They also noted a ‘desert varnish’ on the stones – a dark crust which forms on the stones in dry conditions, suggesting a greater age than earlier assumptions of between 8,000 and 10,000 years old.

Stylistic similarities between the Mongolian and Siberian petroglyphs further indicated the Ukok drawings to be woolly mammoths.

They made their petroglyphs in the so-called Kalgutinsky style.

The experts concluded: ‘We attribute the petroglyphs to the Final Upper Palaeolithic because the examples with typical features of this style depict the Pleistocene fauna (mammoths, rhinoceros).

‘These stylistic features find their parallels among the typical examples of the Upper Palaeolithic rock art of Europe.’

Russian scientists Vyacheslav Molodin said: ‘This is a new touch to what we know about the irrational activities of ancient people in Central Asia.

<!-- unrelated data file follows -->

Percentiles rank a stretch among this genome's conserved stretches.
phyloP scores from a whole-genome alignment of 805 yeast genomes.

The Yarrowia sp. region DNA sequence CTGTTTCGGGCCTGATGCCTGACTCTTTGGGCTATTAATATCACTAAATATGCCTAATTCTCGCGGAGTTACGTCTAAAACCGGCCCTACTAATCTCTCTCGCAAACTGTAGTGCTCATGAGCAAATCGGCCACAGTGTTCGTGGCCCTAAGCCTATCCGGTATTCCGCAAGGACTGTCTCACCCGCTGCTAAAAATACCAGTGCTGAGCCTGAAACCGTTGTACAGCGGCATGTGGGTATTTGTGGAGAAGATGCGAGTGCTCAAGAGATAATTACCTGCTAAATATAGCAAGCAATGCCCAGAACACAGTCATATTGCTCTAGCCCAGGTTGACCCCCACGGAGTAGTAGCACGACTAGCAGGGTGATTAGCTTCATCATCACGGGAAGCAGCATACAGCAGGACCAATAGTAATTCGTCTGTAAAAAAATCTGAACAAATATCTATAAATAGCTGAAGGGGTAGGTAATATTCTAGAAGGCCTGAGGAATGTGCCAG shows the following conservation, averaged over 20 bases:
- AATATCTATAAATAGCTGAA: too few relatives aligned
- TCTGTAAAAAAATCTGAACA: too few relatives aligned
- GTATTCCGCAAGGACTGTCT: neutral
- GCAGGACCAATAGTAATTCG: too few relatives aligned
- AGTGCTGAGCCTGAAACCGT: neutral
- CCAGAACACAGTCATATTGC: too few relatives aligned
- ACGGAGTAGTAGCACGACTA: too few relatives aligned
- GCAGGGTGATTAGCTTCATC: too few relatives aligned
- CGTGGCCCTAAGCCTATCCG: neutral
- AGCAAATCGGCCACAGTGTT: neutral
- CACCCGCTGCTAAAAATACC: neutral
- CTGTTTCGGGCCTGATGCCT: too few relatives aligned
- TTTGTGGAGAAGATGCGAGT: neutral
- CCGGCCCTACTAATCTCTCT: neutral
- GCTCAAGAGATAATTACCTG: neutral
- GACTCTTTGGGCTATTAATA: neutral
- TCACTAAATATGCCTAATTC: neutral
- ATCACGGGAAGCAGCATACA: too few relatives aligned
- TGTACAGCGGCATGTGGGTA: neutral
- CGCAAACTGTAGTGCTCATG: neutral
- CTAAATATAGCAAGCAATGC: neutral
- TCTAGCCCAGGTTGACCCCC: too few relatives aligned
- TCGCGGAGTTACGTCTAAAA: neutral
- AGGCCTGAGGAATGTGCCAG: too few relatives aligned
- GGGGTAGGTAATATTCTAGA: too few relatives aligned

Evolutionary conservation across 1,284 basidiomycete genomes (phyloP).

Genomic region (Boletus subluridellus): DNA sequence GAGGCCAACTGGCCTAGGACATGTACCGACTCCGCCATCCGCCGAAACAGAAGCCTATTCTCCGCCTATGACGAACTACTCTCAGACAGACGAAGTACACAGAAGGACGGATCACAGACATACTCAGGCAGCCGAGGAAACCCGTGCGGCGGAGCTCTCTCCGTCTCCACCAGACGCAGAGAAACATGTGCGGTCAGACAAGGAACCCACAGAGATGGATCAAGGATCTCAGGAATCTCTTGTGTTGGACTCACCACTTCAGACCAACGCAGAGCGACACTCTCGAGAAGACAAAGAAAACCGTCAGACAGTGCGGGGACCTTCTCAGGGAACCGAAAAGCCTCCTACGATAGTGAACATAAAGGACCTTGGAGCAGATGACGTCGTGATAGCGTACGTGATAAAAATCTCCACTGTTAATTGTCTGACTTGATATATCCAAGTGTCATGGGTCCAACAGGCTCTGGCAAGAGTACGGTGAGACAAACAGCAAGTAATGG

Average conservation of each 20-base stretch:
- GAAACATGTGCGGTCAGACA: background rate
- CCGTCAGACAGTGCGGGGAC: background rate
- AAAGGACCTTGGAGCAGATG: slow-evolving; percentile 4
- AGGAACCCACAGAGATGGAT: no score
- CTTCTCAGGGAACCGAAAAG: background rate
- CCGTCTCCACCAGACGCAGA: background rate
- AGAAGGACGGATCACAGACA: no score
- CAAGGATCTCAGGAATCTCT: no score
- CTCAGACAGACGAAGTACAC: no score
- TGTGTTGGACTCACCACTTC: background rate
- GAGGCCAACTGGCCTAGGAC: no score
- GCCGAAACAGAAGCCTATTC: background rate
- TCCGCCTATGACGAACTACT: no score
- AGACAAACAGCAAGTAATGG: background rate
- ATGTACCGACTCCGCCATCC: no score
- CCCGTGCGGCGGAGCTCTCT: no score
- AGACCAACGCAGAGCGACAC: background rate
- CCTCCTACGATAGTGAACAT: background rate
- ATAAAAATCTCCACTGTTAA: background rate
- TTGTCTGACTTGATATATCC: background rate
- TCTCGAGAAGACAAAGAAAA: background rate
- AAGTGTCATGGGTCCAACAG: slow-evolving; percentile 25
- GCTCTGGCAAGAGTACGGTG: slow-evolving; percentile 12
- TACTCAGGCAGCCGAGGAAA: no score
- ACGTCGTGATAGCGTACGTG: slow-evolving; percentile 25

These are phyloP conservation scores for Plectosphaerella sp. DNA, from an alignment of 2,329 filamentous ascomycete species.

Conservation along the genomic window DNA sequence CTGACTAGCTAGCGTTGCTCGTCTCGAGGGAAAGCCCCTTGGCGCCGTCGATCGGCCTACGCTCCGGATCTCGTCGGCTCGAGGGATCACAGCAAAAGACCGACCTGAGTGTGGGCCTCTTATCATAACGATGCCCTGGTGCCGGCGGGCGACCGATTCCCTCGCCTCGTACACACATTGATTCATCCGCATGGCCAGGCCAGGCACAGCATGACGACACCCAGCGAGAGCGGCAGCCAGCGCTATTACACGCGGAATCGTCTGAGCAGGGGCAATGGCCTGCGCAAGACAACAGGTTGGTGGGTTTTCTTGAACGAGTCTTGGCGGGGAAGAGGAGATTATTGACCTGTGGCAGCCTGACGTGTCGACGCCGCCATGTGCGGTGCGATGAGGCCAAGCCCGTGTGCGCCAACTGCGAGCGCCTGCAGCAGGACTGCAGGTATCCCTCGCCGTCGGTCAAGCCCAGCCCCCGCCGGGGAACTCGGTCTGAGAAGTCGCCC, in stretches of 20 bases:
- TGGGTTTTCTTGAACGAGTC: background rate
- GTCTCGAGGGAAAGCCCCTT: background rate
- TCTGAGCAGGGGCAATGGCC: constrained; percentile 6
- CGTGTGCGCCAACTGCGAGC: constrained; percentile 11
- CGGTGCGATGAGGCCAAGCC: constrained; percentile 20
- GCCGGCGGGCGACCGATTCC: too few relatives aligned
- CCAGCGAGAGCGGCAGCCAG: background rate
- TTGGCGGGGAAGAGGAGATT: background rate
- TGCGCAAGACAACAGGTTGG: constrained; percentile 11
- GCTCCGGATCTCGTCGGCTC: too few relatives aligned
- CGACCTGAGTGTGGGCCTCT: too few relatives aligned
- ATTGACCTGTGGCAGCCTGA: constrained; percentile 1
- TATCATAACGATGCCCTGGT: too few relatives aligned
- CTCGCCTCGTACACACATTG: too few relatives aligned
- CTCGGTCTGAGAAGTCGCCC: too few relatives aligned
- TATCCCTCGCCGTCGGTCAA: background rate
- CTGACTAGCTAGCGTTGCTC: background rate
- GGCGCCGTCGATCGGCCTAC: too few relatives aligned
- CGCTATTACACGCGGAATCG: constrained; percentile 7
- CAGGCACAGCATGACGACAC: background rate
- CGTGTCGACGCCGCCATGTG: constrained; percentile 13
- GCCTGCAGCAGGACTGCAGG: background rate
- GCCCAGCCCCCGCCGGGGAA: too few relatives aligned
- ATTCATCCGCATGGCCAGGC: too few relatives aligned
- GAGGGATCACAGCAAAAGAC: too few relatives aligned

‘Science knows Palaeolithic era art in the region.

‘This is the famous series of sculptures in Malta in Irkutsk region, whose age is from 23,000 to 19,000 years ago, and several examples from Angara.

‘The assumption that the Pleistocene inhabitants undertook rock art on open surfaces fits into this context.’

The research was undertaken by Vyacheslav Molodin, Dmitry Cheremisin and Dr Lidia Zotkina from the Institute of Archaeology and Ethnography, Novosibirsk, part of the Siberian Branch of the Russian Academy of Sciences, Jean-Michele Geneste (University of Bordeaux) and Catherine Cretin (National Museum of Prehistory, France).

Their article ‘The Kalgutinsky Style in the Rock Art of Central Asia’ was published in late 2019, in the magazine Archaeology, Ethnology & Anthropology of Eurasia (issued by Institute of Archaeology and Ethnography SB RAS).

Woolly rhinos, giant lions and super-elephants – Britain’s forgotten ancient animals revealed

By Uncategorized
Sean Keach, The Sun | October 13, 2019